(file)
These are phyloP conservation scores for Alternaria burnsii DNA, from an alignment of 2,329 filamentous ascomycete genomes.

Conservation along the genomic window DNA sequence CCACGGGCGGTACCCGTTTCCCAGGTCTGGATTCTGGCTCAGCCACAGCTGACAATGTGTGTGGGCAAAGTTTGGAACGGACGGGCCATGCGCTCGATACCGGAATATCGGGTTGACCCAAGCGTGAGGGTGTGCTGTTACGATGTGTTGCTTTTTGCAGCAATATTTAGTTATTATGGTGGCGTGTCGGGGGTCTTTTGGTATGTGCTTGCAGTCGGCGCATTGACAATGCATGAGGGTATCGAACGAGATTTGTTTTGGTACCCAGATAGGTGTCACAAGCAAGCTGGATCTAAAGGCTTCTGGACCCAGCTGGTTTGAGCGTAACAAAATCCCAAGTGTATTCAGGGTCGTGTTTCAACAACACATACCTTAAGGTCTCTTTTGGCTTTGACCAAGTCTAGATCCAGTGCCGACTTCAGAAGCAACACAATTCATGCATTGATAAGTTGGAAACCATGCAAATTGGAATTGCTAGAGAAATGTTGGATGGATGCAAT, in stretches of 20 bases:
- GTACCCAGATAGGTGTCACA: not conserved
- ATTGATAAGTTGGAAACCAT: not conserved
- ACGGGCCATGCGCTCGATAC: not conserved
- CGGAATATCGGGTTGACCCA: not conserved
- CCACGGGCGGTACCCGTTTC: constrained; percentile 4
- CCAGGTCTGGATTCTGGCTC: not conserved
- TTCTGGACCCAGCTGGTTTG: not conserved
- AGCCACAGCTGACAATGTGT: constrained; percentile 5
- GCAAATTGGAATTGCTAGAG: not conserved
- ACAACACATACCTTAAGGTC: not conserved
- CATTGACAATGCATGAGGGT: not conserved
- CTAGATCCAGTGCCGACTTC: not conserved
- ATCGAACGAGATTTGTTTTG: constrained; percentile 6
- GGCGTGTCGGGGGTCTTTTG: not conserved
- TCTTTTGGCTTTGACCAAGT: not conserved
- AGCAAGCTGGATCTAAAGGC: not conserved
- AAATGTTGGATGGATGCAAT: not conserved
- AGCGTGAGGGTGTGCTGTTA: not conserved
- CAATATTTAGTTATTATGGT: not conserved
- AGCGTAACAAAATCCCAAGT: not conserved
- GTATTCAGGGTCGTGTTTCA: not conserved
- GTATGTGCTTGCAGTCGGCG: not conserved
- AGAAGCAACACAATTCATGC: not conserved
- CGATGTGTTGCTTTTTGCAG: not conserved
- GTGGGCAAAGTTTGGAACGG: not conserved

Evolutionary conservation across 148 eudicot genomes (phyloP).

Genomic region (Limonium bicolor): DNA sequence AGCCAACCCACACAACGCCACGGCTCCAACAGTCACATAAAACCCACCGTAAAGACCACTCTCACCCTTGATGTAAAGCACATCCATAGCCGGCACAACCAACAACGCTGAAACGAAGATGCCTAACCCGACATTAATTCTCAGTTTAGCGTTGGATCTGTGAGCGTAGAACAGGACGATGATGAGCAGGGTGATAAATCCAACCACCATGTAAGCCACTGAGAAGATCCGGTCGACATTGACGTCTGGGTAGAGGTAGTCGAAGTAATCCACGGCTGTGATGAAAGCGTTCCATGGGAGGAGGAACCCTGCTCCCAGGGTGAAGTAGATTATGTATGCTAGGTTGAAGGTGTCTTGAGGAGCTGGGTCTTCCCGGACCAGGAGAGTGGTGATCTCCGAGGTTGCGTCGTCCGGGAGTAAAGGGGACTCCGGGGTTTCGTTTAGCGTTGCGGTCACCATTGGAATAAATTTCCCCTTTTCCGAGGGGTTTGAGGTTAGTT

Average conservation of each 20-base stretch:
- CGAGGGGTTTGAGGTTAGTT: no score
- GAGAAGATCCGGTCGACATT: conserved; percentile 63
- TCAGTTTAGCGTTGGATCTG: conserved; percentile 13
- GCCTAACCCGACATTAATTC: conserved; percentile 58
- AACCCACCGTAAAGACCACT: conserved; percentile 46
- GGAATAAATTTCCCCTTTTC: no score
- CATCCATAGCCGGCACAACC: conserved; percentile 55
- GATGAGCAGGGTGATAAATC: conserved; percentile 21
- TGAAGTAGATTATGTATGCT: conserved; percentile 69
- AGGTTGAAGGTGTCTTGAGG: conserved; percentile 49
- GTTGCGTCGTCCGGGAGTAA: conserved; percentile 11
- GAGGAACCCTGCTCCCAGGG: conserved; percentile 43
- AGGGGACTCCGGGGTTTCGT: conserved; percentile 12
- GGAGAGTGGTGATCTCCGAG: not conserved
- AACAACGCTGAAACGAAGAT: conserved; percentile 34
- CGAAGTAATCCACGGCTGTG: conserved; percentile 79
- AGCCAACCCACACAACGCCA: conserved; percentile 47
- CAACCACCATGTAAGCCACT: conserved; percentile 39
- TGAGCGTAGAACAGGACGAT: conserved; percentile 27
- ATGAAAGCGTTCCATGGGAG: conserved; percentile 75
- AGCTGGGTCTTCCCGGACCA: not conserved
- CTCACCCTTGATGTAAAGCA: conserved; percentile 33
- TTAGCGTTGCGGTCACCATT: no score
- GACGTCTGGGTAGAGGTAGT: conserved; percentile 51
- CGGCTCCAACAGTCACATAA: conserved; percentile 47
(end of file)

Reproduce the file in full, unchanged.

These are phyloP conservation scores for Alternaria burnsii DNA, from an alignment of 2,329 filamentous ascomycete genomes.

Conservation along the genomic window DNA sequence CCACGGGCGGTACCCGTTTCCCAGGTCTGGATTCTGGCTCAGCCACAGCTGACAATGTGTGTGGGCAAAGTTTGGAACGGACGGGCCATGCGCTCGATACCGGAATATCGGGTTGACCCAAGCGTGAGGGTGTGCTGTTACGATGTGTTGCTTTTTGCAGCAATATTTAGTTATTATGGTGGCGTGTCGGGGGTCTTTTGGTATGTGCTTGCAGTCGGCGCATTGACAATGCATGAGGGTATCGAACGAGATTTGTTTTGGTACCCAGATAGGTGTCACAAGCAAGCTGGATCTAAAGGCTTCTGGACCCAGCTGGTTTGAGCGTAACAAAATCCCAAGTGTATTCAGGGTCGTGTTTCAACAACACATACCTTAAGGTCTCTTTTGGCTTTGACCAAGTCTAGATCCAGTGCCGACTTCAGAAGCAACACAATTCATGCATTGATAAGTTGGAAACCATGCAAATTGGAATTGCTAGAGAAATGTTGGATGGATGCAAT, in stretches of 20 bases:
- GTACCCAGATAGGTGTCACA: not conserved
- ATTGATAAGTTGGAAACCAT: not conserved
- ACGGGCCATGCGCTCGATAC: not conserved
- CGGAATATCGGGTTGACCCA: not conserved
- CCACGGGCGGTACCCGTTTC: constrained; percentile 4
- CCAGGTCTGGATTCTGGCTC: not conserved
- TTCTGGACCCAGCTGGTTTG: not conserved
- AGCCACAGCTGACAATGTGT: constrained; percentile 5
- GCAAATTGGAATTGCTAGAG: not conserved
- ACAACACATACCTTAAGGTC: not conserved
- CATTGACAATGCATGAGGGT: not conserved
- CTAGATCCAGTGCCGACTTC: not conserved
- ATCGAACGAGATTTGTTTTG: constrained; percentile 6
- GGCGTGTCGGGGGTCTTTTG: not conserved
- TCTTTTGGCTTTGACCAAGT: not conserved
- AGCAAGCTGGATCTAAAGGC: not conserved
- AAATGTTGGATGGATGCAAT: not conserved
- AGCGTGAGGGTGTGCTGTTA: not conserved
- CAATATTTAGTTATTATGGT: not conserved
- AGCGTAACAAAATCCCAAGT: not conserved
- GTATTCAGGGTCGTGTTTCA: not conserved
- GTATGTGCTTGCAGTCGGCG: not conserved
- AGAAGCAACACAATTCATGC: not conserved
- CGATGTGTTGCTTTTTGCAG: not conserved
- GTGGGCAAAGTTTGGAACGG: not conserved

Evolutionary conservation across 148 eudicot genomes (phyloP).

Genomic region (Limonium bicolor): DNA sequence AGCCAACCCACACAACGCCACGGCTCCAACAGTCACATAAAACCCACCGTAAAGACCACTCTCACCCTTGATGTAAAGCACATCCATAGCCGGCACAACCAACAACGCTGAAACGAAGATGCCTAACCCGACATTAATTCTCAGTTTAGCGTTGGATCTGTGAGCGTAGAACAGGACGATGATGAGCAGGGTGATAAATCCAACCACCATGTAAGCCACTGAGAAGATCCGGTCGACATTGACGTCTGGGTAGAGGTAGTCGAAGTAATCCACGGCTGTGATGAAAGCGTTCCATGGGAGGAGGAACCCTGCTCCCAGGGTGAAGTAGATTATGTATGCTAGGTTGAAGGTGTCTTGAGGAGCTGGGTCTTCCCGGACCAGGAGAGTGGTGATCTCCGAGGTTGCGTCGTCCGGGAGTAAAGGGGACTCCGGGGTTTCGTTTAGCGTTGCGGTCACCATTGGAATAAATTTCCCCTTTTCCGAGGGGTTTGAGGTTAGTT

Average conservation of each 20-base stretch:
- CGAGGGGTTTGAGGTTAGTT: no score
- GAGAAGATCCGGTCGACATT: conserved; percentile 63
- TCAGTTTAGCGTTGGATCTG: conserved; percentile 13
- GCCTAACCCGACATTAATTC: conserved; percentile 58
- AACCCACCGTAAAGACCACT: conserved; percentile 46
- GGAATAAATTTCCCCTTTTC: no score
- CATCCATAGCCGGCACAACC: conserved; percentile 55
- GATGAGCAGGGTGATAAATC: conserved; percentile 21
- TGAAGTAGATTATGTATGCT: conserved; percentile 69
- AGGTTGAAGGTGTCTTGAGG: conserved; percentile 49
- GTTGCGTCGTCCGGGAGTAA: conserved; percentile 11
- GAGGAACCCTGCTCCCAGGG: conserved; percentile 43
- AGGGGACTCCGGGGTTTCGT: conserved; percentile 12
- GGAGAGTGGTGATCTCCGAG: not conserved
- AACAACGCTGAAACGAAGAT: conserved; percentile 34
- CGAAGTAATCCACGGCTGTG: conserved; percentile 79
- AGCCAACCCACACAACGCCA: conserved; percentile 47
- CAACCACCATGTAAGCCACT: conserved; percentile 39
- TGAGCGTAGAACAGGACGAT: conserved; percentile 27
- ATGAAAGCGTTCCATGGGAG: conserved; percentile 75
- AGCTGGGTCTTCCCGGACCA: not conserved
- CTCACCCTTGATGTAAAGCA: conserved; percentile 33
- TTAGCGTTGCGGTCACCATT: no score
- GACGTCTGGGTAGAGGTAGT: conserved; percentile 51
- CGGCTCCAACAGTCACATAA: conserved; percentile 47